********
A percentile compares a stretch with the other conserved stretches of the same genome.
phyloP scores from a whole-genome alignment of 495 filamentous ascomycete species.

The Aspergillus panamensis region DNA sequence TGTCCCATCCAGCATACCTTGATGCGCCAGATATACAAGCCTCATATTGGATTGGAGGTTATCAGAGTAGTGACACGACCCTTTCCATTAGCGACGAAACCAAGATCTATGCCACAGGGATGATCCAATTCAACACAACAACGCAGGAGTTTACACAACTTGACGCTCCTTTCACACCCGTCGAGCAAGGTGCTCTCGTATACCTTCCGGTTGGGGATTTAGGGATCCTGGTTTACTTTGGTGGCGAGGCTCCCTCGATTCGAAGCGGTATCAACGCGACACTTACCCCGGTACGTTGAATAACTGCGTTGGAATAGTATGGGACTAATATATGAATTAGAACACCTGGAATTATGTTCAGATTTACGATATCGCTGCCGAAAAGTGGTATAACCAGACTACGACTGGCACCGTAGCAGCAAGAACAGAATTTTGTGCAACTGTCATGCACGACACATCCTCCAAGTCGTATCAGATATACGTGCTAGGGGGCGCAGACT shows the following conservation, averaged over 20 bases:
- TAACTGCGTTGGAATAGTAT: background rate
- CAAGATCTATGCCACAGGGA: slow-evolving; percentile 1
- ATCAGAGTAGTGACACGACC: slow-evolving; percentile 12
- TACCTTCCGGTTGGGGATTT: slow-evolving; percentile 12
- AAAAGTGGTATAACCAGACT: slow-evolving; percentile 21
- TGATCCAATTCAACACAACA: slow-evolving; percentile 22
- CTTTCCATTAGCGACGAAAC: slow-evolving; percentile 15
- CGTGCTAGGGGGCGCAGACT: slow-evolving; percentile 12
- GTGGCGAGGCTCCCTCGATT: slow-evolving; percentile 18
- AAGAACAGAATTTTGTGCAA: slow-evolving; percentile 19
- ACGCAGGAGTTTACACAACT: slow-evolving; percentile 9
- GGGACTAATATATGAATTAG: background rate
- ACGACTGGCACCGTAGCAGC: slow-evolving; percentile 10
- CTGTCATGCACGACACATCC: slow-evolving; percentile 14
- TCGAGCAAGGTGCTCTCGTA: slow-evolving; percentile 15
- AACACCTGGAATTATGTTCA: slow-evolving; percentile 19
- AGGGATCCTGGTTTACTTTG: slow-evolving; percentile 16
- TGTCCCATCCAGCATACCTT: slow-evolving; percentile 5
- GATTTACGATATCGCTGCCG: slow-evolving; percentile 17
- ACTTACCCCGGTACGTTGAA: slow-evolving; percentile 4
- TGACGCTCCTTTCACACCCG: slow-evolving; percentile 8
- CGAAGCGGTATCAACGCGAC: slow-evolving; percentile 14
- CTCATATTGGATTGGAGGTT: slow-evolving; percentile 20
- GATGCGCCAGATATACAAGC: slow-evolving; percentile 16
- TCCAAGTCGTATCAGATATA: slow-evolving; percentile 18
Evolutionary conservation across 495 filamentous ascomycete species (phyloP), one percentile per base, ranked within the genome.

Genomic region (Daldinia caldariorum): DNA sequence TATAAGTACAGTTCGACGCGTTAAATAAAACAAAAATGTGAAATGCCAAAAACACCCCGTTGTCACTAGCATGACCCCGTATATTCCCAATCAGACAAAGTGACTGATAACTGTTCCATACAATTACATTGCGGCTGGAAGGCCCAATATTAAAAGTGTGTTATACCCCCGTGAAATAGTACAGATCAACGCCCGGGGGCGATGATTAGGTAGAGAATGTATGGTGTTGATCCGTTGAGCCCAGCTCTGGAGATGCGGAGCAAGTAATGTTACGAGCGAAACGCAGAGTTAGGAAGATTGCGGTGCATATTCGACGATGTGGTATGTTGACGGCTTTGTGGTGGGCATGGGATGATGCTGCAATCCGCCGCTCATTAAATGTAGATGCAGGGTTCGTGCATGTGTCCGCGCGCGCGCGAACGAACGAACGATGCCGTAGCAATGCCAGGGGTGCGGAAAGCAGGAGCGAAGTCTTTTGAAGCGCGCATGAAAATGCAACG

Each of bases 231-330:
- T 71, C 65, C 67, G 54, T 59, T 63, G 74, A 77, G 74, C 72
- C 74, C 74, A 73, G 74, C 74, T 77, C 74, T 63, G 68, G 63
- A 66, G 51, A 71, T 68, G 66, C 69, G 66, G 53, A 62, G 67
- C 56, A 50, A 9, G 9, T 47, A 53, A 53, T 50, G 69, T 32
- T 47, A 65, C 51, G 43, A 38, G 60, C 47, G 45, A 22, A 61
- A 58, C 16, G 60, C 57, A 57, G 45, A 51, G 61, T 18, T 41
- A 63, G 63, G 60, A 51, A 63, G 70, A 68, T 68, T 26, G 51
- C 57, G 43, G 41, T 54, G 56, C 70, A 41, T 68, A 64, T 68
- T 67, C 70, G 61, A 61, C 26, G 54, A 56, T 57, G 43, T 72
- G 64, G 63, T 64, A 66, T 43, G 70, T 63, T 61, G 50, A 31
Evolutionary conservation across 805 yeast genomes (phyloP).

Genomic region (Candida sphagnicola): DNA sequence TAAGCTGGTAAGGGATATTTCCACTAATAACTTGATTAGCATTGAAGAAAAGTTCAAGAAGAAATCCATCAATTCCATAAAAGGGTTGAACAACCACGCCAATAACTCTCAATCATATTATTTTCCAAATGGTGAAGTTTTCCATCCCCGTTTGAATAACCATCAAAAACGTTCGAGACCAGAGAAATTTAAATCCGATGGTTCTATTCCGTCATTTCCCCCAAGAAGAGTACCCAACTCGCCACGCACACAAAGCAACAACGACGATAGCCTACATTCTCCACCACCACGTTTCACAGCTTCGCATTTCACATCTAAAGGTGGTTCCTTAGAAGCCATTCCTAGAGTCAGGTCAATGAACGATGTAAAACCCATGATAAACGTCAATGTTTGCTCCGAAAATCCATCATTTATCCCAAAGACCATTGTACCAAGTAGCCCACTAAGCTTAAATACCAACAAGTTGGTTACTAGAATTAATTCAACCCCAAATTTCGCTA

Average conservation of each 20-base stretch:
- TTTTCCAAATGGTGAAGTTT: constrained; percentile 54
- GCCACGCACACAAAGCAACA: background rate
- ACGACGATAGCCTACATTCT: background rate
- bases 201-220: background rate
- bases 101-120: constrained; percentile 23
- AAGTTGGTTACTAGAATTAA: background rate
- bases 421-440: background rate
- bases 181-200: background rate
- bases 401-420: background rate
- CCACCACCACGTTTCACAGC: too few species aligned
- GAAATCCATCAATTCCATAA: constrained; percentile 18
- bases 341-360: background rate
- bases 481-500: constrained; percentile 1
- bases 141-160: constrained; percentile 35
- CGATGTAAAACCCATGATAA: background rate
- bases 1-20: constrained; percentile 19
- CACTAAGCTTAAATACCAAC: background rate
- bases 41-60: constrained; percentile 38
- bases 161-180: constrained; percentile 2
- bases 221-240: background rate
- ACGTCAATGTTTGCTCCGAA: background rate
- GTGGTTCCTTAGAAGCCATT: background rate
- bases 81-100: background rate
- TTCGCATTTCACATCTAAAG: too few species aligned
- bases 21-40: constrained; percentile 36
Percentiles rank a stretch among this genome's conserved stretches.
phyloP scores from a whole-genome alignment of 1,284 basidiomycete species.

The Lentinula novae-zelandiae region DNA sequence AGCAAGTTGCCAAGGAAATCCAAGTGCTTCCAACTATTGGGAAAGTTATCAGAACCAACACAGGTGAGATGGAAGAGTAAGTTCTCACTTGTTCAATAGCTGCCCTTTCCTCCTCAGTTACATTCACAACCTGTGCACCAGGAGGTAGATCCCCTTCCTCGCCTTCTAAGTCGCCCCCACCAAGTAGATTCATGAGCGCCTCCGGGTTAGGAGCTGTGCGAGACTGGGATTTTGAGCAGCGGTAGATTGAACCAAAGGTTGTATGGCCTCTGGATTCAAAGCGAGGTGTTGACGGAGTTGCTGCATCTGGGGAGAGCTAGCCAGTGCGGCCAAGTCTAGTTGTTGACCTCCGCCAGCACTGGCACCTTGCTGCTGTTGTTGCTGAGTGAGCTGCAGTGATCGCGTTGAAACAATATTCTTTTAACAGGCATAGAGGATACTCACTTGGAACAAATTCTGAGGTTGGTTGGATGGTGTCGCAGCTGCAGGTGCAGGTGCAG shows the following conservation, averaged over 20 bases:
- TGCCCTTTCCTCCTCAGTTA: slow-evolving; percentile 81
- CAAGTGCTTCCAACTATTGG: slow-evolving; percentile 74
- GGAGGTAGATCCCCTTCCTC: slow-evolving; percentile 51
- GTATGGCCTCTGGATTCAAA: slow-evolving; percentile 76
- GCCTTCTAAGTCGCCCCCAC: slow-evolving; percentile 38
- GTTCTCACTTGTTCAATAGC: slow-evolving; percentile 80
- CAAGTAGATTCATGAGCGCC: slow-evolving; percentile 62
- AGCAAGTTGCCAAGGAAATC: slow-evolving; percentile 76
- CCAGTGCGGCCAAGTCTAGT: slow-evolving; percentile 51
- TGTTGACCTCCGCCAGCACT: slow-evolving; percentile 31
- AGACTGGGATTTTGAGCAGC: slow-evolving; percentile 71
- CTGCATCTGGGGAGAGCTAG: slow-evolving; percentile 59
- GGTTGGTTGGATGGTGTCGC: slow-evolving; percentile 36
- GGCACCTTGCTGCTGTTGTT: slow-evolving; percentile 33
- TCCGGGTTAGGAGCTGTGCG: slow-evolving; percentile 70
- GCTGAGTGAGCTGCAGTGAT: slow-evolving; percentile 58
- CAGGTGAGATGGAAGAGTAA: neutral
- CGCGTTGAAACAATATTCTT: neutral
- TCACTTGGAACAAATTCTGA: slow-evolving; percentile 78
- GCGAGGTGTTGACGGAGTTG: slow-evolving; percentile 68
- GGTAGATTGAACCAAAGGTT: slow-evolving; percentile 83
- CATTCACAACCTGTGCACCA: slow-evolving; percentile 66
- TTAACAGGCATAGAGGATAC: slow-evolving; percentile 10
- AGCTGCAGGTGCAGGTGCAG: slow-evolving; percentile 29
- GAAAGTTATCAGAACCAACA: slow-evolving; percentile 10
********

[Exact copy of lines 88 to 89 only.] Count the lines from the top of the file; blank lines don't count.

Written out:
- GCTGAGTGAGCTGCAGTGAT: slow-evolving; percentile 58
- CAGGTGAGATGGAAGAGTAA: neutral